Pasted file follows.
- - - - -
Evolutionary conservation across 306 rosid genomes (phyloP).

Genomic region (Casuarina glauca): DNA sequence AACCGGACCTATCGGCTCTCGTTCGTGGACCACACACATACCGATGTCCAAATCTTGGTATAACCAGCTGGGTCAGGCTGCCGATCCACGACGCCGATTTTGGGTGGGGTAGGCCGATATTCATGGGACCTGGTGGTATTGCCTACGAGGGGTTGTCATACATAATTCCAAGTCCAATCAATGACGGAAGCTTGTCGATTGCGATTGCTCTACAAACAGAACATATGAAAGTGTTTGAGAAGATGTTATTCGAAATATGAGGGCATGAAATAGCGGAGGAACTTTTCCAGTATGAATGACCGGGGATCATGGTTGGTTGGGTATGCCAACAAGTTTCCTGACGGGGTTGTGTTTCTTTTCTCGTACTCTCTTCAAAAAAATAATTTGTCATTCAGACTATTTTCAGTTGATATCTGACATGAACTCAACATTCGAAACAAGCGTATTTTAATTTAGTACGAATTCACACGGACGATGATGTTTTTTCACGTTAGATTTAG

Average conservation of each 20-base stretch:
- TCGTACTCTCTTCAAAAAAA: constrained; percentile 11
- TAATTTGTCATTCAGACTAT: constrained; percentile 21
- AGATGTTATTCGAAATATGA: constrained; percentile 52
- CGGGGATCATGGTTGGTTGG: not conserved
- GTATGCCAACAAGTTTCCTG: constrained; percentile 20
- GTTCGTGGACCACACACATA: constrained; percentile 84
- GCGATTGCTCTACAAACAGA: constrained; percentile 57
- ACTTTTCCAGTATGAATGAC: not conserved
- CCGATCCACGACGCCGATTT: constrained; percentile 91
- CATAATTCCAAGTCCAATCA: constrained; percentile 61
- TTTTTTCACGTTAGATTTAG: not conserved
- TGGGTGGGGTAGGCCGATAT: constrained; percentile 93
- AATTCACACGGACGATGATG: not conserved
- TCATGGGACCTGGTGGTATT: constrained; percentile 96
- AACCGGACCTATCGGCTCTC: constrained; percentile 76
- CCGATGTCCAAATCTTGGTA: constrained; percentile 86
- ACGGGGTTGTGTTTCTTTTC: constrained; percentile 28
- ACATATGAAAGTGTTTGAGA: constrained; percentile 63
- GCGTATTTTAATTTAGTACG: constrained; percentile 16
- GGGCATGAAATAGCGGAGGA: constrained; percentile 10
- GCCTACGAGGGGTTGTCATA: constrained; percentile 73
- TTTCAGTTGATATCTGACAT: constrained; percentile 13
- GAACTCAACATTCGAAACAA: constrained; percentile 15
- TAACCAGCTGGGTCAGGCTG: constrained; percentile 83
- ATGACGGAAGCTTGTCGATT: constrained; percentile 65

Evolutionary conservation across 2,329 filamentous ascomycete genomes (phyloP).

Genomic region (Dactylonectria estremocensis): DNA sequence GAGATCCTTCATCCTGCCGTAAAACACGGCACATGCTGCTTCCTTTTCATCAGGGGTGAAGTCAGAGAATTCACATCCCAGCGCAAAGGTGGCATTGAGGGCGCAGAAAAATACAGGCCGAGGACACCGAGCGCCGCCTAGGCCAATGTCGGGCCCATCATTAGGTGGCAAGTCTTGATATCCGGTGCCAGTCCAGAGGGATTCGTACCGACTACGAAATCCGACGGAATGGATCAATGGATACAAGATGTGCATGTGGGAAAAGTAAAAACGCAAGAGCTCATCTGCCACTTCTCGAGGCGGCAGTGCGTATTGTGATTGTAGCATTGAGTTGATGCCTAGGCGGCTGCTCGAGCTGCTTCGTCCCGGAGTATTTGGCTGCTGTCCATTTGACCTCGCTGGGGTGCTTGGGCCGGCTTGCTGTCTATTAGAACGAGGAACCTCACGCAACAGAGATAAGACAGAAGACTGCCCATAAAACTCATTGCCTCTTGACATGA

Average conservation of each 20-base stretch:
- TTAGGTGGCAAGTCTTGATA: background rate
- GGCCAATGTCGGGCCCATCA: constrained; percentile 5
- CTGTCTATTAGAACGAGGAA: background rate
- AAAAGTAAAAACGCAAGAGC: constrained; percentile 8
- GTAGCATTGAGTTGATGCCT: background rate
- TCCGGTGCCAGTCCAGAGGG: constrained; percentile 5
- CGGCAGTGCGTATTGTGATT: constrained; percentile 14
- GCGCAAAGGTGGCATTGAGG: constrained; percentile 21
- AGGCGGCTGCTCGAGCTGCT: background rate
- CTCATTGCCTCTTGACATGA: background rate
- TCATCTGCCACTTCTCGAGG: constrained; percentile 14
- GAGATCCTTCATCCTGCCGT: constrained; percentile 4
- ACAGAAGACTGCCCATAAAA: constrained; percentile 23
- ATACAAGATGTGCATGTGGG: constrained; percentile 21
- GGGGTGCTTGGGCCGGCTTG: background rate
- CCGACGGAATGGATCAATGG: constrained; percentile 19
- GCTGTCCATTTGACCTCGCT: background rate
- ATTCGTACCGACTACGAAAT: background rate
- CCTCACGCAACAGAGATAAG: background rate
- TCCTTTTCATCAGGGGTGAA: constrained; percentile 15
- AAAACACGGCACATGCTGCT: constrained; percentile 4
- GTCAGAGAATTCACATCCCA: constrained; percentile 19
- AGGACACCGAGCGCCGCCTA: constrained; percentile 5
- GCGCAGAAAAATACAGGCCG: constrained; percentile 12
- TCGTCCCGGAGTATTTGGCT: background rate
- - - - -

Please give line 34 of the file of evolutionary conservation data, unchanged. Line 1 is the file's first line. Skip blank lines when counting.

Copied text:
- CTGTCTATTAGAACGAGGAA: background rate